Category Archives: Producer's Edge
The Brain-work behind the boards
Akai’s MPC Renaissance, their new hardware/software digital audio workstation promises the classic MPC feel with increased processing power. Producer AraabMuzik provides a brief demonstration of what it looks and sounds like being banged on. Did Akai get it right with this one? What’s your pad beat maker of choice?
Grammy Award winning producer Bangladesh breaks down his experiences on the basic avenues of getting paid as a music producer. The industry today has almost as many people making beats as there are rapping. Why is it that so few become known names? First and foremost, the producers who many of you may have in your top ten or twenty list have studied the business of music. Many times this means making mistakes and learning lessons the hard way in this ever-changing climate. In this clip, the producer of Ludacris’ “What’s Your Fantasy” and Lil’ Wayne’s “A Milli” gives his answer on the question many of you are wondering. How do I get money for those beats sitting in my hard drive?
Words by Drew Spence
attended the New Jersey Golden State Film Festival for the premier of I Want My Name Back, a documentary by Roger Paradiso profiling the early years and recent history of The Sugarhill Gang. This is a film you need to see because it gives us the back-story to what may be the most important song in the history of Rap music. “Rapper’s Delight” gave us the single lyric that every person has at least said once. Read the rest of this entry
Preem gives the Run Down on his indie label Year Round Records. Learn how Preem is making nu klassics with an old classic. http://www.producersedgemagazine.com/
On August 15, 2010, we will gather together talented up and coming artists to work along side some of the best well established style originators. Hip-Hop acts that range from today’s independent artists, well recognized 90’s acts, pioneers from the 80’s, R&B artists, rock, funk and experimental groups will all represent. Read the rest of this entry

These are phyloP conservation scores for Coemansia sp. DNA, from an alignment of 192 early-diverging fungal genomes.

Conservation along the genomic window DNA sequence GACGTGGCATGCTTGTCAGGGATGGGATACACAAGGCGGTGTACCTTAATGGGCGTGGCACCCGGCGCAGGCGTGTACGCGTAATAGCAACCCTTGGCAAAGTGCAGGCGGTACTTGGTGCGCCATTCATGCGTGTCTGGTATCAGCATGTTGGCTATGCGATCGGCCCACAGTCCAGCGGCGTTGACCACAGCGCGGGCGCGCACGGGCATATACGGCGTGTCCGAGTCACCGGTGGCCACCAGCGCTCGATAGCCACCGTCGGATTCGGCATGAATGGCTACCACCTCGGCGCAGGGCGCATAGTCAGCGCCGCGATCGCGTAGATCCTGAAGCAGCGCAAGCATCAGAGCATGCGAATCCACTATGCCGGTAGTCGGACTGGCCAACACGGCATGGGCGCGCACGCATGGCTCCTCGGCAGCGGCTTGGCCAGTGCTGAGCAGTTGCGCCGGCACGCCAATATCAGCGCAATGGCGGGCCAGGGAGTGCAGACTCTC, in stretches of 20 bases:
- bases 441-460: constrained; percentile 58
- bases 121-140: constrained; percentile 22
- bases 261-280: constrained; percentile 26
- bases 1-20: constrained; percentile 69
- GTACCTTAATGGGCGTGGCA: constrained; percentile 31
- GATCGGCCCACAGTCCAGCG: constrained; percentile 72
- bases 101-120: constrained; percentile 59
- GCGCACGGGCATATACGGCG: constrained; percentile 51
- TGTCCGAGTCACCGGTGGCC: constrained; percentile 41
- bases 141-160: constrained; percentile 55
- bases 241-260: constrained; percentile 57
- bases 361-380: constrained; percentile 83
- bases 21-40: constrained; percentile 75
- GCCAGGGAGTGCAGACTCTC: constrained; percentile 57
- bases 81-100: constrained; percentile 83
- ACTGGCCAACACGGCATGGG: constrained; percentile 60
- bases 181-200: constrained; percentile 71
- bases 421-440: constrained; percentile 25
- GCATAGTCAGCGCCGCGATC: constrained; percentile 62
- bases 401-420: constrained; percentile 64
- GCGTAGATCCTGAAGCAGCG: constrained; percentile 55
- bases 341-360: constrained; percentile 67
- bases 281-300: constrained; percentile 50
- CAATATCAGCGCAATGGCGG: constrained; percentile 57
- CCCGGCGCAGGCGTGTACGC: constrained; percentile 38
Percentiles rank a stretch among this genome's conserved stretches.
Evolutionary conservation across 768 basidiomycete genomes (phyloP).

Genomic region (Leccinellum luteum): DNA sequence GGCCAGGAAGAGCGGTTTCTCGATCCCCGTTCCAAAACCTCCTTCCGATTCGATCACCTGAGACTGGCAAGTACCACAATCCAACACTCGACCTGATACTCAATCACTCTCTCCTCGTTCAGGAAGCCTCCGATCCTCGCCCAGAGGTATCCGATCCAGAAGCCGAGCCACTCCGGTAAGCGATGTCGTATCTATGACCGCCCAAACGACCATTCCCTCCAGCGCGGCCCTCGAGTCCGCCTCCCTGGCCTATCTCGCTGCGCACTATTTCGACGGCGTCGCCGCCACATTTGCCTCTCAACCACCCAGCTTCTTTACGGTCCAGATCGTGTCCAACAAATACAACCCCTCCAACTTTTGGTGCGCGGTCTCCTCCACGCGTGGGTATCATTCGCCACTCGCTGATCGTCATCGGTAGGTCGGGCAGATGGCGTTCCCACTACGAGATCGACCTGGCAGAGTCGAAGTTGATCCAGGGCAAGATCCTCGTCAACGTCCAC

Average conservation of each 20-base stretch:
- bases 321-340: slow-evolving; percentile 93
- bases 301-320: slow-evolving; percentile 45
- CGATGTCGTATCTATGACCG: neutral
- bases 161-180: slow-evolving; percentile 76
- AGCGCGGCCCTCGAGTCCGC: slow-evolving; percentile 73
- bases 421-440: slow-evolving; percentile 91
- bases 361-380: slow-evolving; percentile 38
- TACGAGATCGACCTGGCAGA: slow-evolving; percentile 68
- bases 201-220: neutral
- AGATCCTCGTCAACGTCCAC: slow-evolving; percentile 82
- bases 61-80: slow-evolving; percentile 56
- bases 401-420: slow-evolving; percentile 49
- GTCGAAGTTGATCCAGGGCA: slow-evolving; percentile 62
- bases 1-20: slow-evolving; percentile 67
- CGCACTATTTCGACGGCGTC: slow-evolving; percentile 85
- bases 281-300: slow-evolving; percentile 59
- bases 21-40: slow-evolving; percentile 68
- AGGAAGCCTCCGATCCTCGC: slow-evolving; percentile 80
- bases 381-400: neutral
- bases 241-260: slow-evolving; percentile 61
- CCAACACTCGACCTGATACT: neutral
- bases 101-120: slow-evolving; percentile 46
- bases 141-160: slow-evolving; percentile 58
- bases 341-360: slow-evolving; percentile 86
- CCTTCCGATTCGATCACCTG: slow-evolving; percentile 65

It’s been months since you first eyed that musical piece, the one you’re sure will add on to your studio setup. You read the price tag and decided that it was worth tightening up your belt and eating grilled cheese sandwiches for how ever long it took. You even shopped around to find out if anyone was having a sale or offering a feasible payment plan before getting trigger-happy. Once all your scratch is saved up it’s time to make that trip to the store and face the moment of truth. You’re at the register when all of a sudden the sales associate asks you if you’d like to add an extended warranty for $?? The whole time you were saving, the only figures you had in mind were the advertised sticker price and some sales tax. How’s that for a wicked screwball? If you agree and pay extra for the coverage you might walk out feeling…taken. Was that salesperson just after commission so they could support their nicotine habit? If you decline and decide to walk out without it you might end up second guessing yourself. What happens if something goes wrong after the one year factory warranty? A year should be enough time right? Read the rest of this entry
For many of us 2010 has gotten off to a challenging start. I recently had the fortune and misfortune of surviving one of the most catastrophic earthquakes of our time in Port-au-Prince, Haiti on January 12th. That Tuesday, the day after I had arrived, has extended my perspective on the union that all people consciously or unconsciously share. I’d like to take this time to thank everyone for their thoughts, kind words of encouragement and votes of confidence in this year being one that brings opportunities for growth and empowerment. As I chronicle these experiences, some of the most memorable moments have been the manner in which people from around the globe have displayed human compassion and solidarity.
Other priceless moments that I will keep with me were the impromptu vocal and instrumental jam sessions amongst people who had never met during periods of anguish and uncertainty. As musicians and creative individuals we articulate pain and suffering through art. This is what allows us to regain a sense of who we are and of what impact music may have on the paths of others. Read the rest of this entry